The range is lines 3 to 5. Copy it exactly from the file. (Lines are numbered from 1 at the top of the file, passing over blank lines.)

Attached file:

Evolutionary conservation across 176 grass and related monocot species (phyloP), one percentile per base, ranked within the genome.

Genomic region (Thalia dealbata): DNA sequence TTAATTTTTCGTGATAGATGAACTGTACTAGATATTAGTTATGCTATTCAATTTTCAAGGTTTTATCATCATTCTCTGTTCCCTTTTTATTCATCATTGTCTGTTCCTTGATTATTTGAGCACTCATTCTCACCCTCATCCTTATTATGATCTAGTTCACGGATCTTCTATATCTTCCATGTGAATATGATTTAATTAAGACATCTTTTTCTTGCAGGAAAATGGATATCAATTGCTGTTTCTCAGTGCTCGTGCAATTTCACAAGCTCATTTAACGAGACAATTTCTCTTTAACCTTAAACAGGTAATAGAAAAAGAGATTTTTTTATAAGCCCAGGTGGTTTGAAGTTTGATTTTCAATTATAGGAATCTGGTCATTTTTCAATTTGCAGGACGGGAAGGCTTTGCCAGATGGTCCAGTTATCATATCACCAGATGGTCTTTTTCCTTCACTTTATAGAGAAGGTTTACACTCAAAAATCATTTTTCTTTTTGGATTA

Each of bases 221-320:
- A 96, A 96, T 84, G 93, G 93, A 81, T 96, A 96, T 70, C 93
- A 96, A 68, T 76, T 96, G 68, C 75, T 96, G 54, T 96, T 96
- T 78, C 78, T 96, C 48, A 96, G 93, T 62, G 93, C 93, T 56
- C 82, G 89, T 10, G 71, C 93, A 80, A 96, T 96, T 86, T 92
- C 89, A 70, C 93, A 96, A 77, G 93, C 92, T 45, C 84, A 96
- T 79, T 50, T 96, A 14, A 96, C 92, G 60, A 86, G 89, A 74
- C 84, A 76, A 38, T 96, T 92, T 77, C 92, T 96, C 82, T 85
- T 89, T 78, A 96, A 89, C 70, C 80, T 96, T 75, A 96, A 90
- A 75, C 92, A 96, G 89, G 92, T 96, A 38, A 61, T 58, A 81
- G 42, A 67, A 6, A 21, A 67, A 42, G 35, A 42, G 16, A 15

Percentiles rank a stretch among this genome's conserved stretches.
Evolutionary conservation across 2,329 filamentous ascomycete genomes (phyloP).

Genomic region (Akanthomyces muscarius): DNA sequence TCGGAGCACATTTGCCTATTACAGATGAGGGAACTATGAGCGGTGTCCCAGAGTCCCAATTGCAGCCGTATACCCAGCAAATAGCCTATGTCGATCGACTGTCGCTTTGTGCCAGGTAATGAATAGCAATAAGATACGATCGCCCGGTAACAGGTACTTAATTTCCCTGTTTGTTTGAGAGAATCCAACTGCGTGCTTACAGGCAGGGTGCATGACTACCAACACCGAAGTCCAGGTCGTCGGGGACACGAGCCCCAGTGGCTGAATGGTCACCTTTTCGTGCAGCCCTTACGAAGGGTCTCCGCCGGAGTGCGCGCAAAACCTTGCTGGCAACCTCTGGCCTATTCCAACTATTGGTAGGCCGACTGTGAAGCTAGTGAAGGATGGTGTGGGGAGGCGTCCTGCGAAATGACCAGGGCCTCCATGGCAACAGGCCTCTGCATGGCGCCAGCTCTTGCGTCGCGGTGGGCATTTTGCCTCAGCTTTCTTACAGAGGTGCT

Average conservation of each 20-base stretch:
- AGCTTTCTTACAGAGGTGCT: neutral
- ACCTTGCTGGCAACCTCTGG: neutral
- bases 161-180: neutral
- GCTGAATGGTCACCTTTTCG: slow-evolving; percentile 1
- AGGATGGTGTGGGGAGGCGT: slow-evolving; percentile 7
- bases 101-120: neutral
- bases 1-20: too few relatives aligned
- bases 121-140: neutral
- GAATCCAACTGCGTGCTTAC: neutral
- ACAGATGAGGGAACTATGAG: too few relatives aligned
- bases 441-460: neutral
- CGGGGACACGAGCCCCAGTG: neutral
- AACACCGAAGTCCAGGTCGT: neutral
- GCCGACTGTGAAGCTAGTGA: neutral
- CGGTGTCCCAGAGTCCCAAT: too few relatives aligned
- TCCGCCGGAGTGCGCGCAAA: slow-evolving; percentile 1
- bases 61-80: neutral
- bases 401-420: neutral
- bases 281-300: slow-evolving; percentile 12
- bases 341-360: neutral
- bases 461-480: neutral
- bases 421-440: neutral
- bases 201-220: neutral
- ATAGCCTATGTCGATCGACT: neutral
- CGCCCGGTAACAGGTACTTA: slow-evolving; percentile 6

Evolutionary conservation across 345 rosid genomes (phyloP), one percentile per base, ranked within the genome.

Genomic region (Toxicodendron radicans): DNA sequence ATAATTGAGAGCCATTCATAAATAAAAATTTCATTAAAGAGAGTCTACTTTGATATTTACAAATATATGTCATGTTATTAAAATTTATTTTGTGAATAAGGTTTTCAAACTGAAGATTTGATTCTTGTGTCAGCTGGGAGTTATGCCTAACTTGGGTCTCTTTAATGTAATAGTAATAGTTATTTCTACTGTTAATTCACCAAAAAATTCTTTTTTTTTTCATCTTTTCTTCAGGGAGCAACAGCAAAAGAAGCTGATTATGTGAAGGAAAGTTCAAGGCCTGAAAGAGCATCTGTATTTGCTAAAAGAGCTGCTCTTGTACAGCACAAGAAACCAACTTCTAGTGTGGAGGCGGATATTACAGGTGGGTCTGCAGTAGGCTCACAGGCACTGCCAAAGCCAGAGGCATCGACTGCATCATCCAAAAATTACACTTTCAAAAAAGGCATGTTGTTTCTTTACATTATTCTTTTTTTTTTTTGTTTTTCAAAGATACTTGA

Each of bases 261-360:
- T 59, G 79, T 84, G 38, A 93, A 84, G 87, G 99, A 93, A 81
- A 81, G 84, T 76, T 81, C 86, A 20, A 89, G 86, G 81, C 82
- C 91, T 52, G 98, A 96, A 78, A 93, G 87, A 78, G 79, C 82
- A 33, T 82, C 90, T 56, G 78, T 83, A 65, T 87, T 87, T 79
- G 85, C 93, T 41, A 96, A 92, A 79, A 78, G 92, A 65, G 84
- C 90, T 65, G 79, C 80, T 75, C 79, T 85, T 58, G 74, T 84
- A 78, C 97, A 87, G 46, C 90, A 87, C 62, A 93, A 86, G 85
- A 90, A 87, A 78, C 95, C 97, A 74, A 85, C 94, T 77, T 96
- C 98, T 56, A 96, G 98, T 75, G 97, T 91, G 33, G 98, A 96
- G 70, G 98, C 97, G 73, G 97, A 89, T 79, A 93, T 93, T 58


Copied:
Each of bases 221-320:
- A 96, A 96, T 84, G 93, G 93, A 81, T 96, A 96, T 70, C 93
- A 96, A 68, T 76, T 96, G 68, C 75, T 96, G 54, T 96, T 96